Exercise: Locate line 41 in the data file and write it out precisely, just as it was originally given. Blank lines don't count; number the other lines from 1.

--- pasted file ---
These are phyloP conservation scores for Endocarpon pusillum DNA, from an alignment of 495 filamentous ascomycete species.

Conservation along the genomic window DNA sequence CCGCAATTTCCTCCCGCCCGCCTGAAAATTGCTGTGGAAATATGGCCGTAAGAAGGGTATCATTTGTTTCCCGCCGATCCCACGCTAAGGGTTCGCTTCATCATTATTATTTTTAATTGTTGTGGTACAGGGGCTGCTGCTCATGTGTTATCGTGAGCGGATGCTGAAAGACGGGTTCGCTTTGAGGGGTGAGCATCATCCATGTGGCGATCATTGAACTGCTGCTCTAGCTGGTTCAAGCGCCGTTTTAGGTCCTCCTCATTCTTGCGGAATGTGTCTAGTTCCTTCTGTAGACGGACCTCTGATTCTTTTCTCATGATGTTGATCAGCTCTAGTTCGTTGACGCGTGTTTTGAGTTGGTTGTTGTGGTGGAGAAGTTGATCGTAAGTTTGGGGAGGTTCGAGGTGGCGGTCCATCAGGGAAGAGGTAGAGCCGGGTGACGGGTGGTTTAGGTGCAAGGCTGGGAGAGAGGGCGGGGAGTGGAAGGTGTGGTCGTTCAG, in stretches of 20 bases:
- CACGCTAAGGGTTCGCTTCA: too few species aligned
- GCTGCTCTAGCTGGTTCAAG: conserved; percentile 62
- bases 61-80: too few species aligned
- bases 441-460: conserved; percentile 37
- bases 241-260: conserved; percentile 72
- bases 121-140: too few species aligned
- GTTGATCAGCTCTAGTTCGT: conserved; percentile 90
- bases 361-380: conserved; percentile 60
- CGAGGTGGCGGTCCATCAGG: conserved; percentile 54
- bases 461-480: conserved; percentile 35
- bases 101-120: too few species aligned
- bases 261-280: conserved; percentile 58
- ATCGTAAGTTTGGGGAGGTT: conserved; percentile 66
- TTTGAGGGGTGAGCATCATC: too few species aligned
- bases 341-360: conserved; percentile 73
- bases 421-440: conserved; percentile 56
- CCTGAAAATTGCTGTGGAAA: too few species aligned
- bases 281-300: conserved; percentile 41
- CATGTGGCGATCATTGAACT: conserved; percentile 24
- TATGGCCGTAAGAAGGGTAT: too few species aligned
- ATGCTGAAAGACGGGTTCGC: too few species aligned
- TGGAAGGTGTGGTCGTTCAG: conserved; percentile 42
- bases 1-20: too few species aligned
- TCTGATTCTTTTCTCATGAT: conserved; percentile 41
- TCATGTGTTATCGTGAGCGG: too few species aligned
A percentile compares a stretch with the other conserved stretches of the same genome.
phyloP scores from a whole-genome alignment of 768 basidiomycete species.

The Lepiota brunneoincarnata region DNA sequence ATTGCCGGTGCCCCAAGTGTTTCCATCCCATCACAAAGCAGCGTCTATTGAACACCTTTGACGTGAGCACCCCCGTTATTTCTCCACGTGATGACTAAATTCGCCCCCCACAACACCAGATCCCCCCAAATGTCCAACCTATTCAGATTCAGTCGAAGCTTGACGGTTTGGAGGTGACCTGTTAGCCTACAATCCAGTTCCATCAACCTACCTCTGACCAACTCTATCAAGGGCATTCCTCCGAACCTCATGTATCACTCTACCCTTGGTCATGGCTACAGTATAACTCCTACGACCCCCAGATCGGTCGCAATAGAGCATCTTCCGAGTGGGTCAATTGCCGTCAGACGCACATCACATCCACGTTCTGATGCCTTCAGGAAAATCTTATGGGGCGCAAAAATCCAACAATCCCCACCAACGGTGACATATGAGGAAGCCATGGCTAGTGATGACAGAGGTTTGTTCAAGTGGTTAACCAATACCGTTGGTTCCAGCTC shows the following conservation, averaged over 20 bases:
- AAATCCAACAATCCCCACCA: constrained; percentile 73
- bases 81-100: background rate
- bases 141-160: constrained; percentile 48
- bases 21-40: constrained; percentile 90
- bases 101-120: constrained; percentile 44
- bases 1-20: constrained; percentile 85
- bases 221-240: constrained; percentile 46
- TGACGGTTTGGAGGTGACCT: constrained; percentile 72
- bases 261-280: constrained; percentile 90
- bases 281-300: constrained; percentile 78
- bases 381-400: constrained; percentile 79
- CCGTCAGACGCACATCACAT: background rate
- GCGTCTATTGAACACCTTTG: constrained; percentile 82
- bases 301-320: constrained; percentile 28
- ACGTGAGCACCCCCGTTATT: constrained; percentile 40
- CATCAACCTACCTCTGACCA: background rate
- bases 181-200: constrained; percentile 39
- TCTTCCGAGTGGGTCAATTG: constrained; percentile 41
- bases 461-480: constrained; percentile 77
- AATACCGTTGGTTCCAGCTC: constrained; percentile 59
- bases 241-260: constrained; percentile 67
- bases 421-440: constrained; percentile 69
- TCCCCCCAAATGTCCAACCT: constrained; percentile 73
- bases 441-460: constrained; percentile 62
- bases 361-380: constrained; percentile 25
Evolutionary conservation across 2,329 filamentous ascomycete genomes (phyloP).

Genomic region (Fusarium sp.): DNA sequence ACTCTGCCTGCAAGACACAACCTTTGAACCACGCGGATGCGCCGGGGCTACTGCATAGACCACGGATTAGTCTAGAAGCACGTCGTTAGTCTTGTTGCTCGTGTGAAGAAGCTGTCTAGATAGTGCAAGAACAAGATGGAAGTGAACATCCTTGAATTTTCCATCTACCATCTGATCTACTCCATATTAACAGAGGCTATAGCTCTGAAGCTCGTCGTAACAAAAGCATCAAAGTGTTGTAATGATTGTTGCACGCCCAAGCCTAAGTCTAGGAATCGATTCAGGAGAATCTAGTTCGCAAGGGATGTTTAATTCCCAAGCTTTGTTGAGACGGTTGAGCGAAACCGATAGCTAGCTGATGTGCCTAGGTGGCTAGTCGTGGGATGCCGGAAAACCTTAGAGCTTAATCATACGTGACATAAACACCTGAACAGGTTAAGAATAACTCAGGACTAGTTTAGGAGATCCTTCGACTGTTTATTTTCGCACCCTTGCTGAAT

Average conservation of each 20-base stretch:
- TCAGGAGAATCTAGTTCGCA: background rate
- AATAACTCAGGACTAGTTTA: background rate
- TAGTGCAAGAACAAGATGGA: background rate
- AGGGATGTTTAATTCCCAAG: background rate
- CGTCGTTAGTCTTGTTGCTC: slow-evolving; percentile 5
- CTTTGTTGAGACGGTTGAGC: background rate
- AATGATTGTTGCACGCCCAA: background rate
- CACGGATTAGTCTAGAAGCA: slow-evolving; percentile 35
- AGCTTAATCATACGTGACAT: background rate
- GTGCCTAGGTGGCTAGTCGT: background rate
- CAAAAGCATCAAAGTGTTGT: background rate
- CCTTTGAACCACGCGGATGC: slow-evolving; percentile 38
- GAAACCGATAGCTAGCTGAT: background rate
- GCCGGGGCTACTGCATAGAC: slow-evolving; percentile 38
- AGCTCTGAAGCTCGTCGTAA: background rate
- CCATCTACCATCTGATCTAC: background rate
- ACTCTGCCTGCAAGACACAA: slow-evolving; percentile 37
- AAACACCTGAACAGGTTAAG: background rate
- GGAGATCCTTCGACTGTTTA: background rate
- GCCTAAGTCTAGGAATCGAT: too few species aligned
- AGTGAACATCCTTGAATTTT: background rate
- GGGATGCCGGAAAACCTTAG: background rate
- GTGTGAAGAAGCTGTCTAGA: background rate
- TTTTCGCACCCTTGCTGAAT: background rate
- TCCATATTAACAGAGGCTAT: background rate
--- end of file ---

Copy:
- bases 381-400: constrained; percentile 79